For Immediate Release
May 15, 2003
Contact: Katie Mandes, 703-516-0606
DESIGNING U.S. POLICY TO ADDRESS CLIMATE CHANGE:
Two New Reports Examine Options for a Mandatory GHG Reduction Program
Washington, DC - The Pew Center on Global Climate Change today released two new reports examining design options for a U.S. greenhouse gas emissions reduction program. One report reviews lessons of emissions trading; the other evaluates multiple options for program design. "With growing Congressional interest in policy to address climate change-including the recent introduction of economy-wide cap-and-trade legislation controlling greenhouse gas emissions-the analysis of potential U.S. greenhouse gas reduction programs is timely," said Pew Center President Eileen Claussen. "These reports draw from previous experience with environmental regulation, examining the strengths and weaknesses of various policy approaches, and providing critical guidance for policy-makers."
In recent decades, emissions trading has become an important element of programs to control air pollution both domestically and internationally. In Emissions Trading in the U.S.: Experience, Lessons, and Considerations for Greenhouse Gases, report authors A. Denny Ellerman and Paul L. Joskow of MIT, and David Harrison, Jr. of NERA review six diverse U.S. emissions trading programs, drawing general lessons for the development of greenhouse gas reduction programs. The report finds that an emissions trading program, if designed and implemented effectively, can achieve environmental goals faster and at lower costs than traditional command-and-control alternatives. The analysis suggests that a cap-and-trade program is especially attractive for controlling greenhouse gases because the warming effects of greenhouse gases are the same regardless of where they are emitted, the costs of reducing emissions vary widely by source, and the cap ensures that the environmental goal is attained.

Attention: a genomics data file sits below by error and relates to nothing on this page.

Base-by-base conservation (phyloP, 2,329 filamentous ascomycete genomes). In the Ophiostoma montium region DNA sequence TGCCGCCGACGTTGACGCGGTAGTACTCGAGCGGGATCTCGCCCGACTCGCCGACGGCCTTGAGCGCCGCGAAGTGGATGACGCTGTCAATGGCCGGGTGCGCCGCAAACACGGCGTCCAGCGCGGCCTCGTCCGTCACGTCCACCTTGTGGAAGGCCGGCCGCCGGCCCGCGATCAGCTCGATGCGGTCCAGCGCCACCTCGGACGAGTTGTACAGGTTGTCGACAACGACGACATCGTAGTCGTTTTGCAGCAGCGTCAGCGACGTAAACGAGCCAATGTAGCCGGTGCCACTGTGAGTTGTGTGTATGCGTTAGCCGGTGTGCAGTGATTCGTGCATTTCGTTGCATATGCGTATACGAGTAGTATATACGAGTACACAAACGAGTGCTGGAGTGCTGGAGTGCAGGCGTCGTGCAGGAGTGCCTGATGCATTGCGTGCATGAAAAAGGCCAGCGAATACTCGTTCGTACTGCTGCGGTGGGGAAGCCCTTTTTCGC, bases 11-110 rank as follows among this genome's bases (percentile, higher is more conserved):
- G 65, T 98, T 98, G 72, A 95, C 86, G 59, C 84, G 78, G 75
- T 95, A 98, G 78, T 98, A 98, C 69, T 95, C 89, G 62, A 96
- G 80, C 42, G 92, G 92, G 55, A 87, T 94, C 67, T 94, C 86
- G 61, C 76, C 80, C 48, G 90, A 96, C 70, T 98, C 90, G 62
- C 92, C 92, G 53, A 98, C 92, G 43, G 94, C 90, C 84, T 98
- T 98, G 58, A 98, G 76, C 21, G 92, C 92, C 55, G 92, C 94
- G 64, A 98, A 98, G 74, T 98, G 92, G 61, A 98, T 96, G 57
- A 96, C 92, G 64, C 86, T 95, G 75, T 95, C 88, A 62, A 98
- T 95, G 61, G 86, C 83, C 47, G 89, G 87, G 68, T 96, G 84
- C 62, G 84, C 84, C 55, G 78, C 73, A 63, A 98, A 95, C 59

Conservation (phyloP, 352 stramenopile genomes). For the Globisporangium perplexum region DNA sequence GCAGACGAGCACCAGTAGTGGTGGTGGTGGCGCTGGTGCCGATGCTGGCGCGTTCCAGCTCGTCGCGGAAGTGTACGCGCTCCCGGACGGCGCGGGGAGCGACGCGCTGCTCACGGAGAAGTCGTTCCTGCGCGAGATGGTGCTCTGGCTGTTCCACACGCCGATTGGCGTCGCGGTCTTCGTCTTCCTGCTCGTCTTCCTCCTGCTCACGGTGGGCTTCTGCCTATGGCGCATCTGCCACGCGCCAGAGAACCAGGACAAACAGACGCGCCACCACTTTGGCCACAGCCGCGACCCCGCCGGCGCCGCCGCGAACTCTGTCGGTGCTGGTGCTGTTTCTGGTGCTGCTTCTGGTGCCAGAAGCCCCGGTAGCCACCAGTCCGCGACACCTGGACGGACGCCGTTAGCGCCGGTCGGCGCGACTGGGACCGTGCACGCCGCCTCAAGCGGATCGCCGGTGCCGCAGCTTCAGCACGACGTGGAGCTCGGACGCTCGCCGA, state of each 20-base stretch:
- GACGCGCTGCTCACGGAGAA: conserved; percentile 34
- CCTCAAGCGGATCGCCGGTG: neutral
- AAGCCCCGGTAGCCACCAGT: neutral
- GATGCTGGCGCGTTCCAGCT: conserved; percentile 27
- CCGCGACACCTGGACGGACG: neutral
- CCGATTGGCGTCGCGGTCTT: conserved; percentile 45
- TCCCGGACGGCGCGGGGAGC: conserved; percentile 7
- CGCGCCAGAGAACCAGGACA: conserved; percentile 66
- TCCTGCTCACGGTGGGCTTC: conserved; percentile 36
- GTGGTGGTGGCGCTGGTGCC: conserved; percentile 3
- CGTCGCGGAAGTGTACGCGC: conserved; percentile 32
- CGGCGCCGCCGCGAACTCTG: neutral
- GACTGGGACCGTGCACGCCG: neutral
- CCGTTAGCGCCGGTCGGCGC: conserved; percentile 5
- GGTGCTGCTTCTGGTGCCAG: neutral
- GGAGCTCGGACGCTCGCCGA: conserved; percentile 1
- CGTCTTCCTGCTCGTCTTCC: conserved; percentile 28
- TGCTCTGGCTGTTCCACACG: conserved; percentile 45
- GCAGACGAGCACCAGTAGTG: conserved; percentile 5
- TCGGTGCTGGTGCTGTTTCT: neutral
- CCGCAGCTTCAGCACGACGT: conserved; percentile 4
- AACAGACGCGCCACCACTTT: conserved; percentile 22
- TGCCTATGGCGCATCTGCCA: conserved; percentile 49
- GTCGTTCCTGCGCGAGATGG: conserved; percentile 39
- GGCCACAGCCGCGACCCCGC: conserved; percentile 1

The second Pew Center report released today - Designing a Mandatory Greenhouse Gas Reduction Program for the U.S., written by Robert R. Nordhaus and Kyle W. Danish-examines options for designing a domestic greenhouse gas reduction program. In addition to cap-and-trade programs, this report evaluates greenhouse gas taxes and a "sectoral hybrid" program that combines efficiency standards for automobiles and consumer products with a cap-and-trade program applicable to large sources of greenhouse gases. Each option is evaluated according to the following criteria: environmental effectiveness, cost-effectiveness, administrative feasibility, distributional equity, and political acceptability. The report's analysis suggests that the comprehensive, upstream cap-and-trade (or similar) approach and the sectoral hybrid approach are the most viable alternatives for a domestic program.
"In order for the United States to achieve the greenhouse gas reductions necessary to address climate change, it must implement a mandatory greenhouse gas reduction program," said Claussen. "Careful design of a domestic program is pivotal to the ultimate success of achieving greenhouse gas reductions in a cost-effective manner."
The Pew Center was established in May 1998 by The Pew Charitable Trusts, one of the United States' largest philanthropies and an influential voice in efforts to improve the quality of the environment. The Pew Center is an independent, nonprofit, and non-partisan organization dedicated to providing credible information, straight answers, and innovative solutions in the effort to address global climate change. The Pew Center is led by Eileen Claussen, the former U.S. Assistant Secretary of State for Oceans and International Environmental and Scientific Affairs.